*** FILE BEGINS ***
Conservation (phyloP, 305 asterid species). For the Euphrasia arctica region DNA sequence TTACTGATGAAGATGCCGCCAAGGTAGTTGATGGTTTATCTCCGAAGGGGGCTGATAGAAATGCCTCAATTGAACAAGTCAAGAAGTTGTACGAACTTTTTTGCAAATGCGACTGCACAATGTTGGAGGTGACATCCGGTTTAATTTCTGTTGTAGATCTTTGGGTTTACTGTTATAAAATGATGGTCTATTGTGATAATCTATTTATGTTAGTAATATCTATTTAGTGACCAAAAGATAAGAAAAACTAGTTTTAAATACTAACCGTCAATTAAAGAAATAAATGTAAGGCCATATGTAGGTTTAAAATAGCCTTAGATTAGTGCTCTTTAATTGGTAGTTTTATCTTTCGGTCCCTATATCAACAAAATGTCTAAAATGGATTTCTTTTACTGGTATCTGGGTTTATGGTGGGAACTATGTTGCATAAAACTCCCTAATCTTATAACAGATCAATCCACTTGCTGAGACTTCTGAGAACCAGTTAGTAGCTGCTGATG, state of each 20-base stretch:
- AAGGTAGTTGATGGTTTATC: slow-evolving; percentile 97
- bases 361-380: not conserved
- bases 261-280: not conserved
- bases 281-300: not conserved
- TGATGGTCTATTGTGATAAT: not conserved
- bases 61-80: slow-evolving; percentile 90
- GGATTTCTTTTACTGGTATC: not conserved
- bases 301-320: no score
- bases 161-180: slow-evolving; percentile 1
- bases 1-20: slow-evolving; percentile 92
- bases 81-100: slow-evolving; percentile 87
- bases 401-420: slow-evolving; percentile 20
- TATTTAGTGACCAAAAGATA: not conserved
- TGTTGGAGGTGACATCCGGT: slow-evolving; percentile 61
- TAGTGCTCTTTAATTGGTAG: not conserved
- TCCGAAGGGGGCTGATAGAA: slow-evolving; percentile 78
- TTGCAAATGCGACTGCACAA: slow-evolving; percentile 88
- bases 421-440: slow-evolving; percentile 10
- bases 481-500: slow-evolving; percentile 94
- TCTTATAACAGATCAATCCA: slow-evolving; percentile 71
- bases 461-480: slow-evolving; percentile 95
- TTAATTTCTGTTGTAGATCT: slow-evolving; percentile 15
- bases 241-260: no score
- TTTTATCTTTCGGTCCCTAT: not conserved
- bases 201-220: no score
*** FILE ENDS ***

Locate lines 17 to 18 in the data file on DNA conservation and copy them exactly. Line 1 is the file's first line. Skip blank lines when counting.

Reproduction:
- TCCGAAGGGGGCTGATAGAA: slow-evolving; percentile 78
- TTGCAAATGCGACTGCACAA: slow-evolving; percentile 88